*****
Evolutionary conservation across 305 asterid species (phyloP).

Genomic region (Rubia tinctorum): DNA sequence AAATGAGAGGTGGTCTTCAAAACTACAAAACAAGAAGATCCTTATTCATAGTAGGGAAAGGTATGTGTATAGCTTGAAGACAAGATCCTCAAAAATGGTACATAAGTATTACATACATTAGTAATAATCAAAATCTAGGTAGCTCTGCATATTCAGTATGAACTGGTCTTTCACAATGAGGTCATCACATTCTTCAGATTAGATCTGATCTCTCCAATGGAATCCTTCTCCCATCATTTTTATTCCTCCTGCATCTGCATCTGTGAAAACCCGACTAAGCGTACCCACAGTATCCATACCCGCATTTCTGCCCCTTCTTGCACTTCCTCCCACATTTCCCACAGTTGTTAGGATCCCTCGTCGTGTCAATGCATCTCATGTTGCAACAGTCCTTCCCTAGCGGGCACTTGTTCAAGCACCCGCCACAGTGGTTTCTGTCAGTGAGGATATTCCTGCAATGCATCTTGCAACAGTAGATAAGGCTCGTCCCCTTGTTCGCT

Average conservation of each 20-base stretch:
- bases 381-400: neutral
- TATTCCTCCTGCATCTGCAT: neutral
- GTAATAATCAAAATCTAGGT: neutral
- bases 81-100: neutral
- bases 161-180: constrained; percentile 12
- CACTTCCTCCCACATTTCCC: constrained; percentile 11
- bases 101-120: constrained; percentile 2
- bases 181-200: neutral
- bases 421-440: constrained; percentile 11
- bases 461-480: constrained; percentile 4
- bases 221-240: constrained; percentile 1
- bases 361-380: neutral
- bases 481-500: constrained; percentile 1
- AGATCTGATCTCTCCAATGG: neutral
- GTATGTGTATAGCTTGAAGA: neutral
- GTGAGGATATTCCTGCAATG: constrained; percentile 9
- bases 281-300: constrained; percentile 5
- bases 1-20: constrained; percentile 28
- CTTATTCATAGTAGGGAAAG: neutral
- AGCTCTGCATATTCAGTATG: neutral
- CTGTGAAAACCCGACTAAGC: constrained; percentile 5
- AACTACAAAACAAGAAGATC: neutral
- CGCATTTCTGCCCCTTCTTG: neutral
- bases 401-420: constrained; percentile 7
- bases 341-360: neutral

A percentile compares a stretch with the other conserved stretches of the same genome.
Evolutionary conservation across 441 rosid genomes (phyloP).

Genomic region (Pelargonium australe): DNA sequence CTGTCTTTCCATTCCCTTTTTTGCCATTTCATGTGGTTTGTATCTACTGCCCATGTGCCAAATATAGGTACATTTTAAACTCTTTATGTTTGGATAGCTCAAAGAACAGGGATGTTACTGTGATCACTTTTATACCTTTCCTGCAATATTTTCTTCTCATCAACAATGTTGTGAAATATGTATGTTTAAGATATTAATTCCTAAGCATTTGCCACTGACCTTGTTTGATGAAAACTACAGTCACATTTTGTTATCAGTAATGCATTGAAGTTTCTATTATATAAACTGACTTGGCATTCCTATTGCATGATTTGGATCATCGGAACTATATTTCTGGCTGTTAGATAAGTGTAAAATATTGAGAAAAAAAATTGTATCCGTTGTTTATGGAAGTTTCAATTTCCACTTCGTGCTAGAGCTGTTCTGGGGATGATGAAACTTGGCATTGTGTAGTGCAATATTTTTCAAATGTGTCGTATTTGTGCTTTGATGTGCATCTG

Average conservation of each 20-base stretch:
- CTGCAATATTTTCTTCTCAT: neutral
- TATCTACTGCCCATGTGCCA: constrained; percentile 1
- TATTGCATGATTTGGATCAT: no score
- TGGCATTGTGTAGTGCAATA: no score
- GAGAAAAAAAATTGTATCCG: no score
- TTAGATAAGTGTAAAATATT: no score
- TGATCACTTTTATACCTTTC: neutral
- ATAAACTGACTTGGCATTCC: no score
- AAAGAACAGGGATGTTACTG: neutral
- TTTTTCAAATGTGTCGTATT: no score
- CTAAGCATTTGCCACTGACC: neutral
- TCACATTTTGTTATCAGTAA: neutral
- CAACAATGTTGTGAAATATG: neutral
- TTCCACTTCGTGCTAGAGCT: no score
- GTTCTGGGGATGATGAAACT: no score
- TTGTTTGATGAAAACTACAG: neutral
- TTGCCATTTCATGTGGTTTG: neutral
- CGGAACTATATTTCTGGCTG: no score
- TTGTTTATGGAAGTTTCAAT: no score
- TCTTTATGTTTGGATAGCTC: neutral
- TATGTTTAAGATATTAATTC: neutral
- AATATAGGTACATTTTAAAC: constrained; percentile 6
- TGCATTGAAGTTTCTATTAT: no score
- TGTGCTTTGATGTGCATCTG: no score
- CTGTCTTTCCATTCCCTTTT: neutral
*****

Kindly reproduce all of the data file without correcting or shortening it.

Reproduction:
Evolutionary conservation across 305 asterid species (phyloP).

Genomic region (Rubia tinctorum): DNA sequence AAATGAGAGGTGGTCTTCAAAACTACAAAACAAGAAGATCCTTATTCATAGTAGGGAAAGGTATGTGTATAGCTTGAAGACAAGATCCTCAAAAATGGTACATAAGTATTACATACATTAGTAATAATCAAAATCTAGGTAGCTCTGCATATTCAGTATGAACTGGTCTTTCACAATGAGGTCATCACATTCTTCAGATTAGATCTGATCTCTCCAATGGAATCCTTCTCCCATCATTTTTATTCCTCCTGCATCTGCATCTGTGAAAACCCGACTAAGCGTACCCACAGTATCCATACCCGCATTTCTGCCCCTTCTTGCACTTCCTCCCACATTTCCCACAGTTGTTAGGATCCCTCGTCGTGTCAATGCATCTCATGTTGCAACAGTCCTTCCCTAGCGGGCACTTGTTCAAGCACCCGCCACAGTGGTTTCTGTCAGTGAGGATATTCCTGCAATGCATCTTGCAACAGTAGATAAGGCTCGTCCCCTTGTTCGCT

Average conservation of each 20-base stretch:
- bases 381-400: neutral
- TATTCCTCCTGCATCTGCAT: neutral
- GTAATAATCAAAATCTAGGT: neutral
- bases 81-100: neutral
- bases 161-180: constrained; percentile 12
- CACTTCCTCCCACATTTCCC: constrained; percentile 11
- bases 101-120: constrained; percentile 2
- bases 181-200: neutral
- bases 421-440: constrained; percentile 11
- bases 461-480: constrained; percentile 4
- bases 221-240: constrained; percentile 1
- bases 361-380: neutral
- bases 481-500: constrained; percentile 1
- AGATCTGATCTCTCCAATGG: neutral
- GTATGTGTATAGCTTGAAGA: neutral
- GTGAGGATATTCCTGCAATG: constrained; percentile 9
- bases 281-300: constrained; percentile 5
- bases 1-20: constrained; percentile 28
- CTTATTCATAGTAGGGAAAG: neutral
- AGCTCTGCATATTCAGTATG: neutral
- CTGTGAAAACCCGACTAAGC: constrained; percentile 5
- AACTACAAAACAAGAAGATC: neutral
- CGCATTTCTGCCCCTTCTTG: neutral
- bases 401-420: constrained; percentile 7
- bases 341-360: neutral

A percentile compares a stretch with the other conserved stretches of the same genome.
Evolutionary conservation across 441 rosid genomes (phyloP).

Genomic region (Pelargonium australe): DNA sequence CTGTCTTTCCATTCCCTTTTTTGCCATTTCATGTGGTTTGTATCTACTGCCCATGTGCCAAATATAGGTACATTTTAAACTCTTTATGTTTGGATAGCTCAAAGAACAGGGATGTTACTGTGATCACTTTTATACCTTTCCTGCAATATTTTCTTCTCATCAACAATGTTGTGAAATATGTATGTTTAAGATATTAATTCCTAAGCATTTGCCACTGACCTTGTTTGATGAAAACTACAGTCACATTTTGTTATCAGTAATGCATTGAAGTTTCTATTATATAAACTGACTTGGCATTCCTATTGCATGATTTGGATCATCGGAACTATATTTCTGGCTGTTAGATAAGTGTAAAATATTGAGAAAAAAAATTGTATCCGTTGTTTATGGAAGTTTCAATTTCCACTTCGTGCTAGAGCTGTTCTGGGGATGATGAAACTTGGCATTGTGTAGTGCAATATTTTTCAAATGTGTCGTATTTGTGCTTTGATGTGCATCTG

Average conservation of each 20-base stretch:
- CTGCAATATTTTCTTCTCAT: neutral
- TATCTACTGCCCATGTGCCA: constrained; percentile 1
- TATTGCATGATTTGGATCAT: no score
- TGGCATTGTGTAGTGCAATA: no score
- GAGAAAAAAAATTGTATCCG: no score
- TTAGATAAGTGTAAAATATT: no score
- TGATCACTTTTATACCTTTC: neutral
- ATAAACTGACTTGGCATTCC: no score
- AAAGAACAGGGATGTTACTG: neutral
- TTTTTCAAATGTGTCGTATT: no score
- CTAAGCATTTGCCACTGACC: neutral
- TCACATTTTGTTATCAGTAA: neutral
- CAACAATGTTGTGAAATATG: neutral
- TTCCACTTCGTGCTAGAGCT: no score
- GTTCTGGGGATGATGAAACT: no score
- TTGTTTGATGAAAACTACAG: neutral
- TTGCCATTTCATGTGGTTTG: neutral
- CGGAACTATATTTCTGGCTG: no score
- TTGTTTATGGAAGTTTCAAT: no score
- TCTTTATGTTTGGATAGCTC: neutral
- TATGTTTAAGATATTAATTC: neutral
- AATATAGGTACATTTTAAAC: constrained; percentile 6
- TGCATTGAAGTTTCTATTAT: no score
- TGTGCTTTGATGTGCATCTG: no score
- CTGTCTTTCCATTCCCTTTT: neutral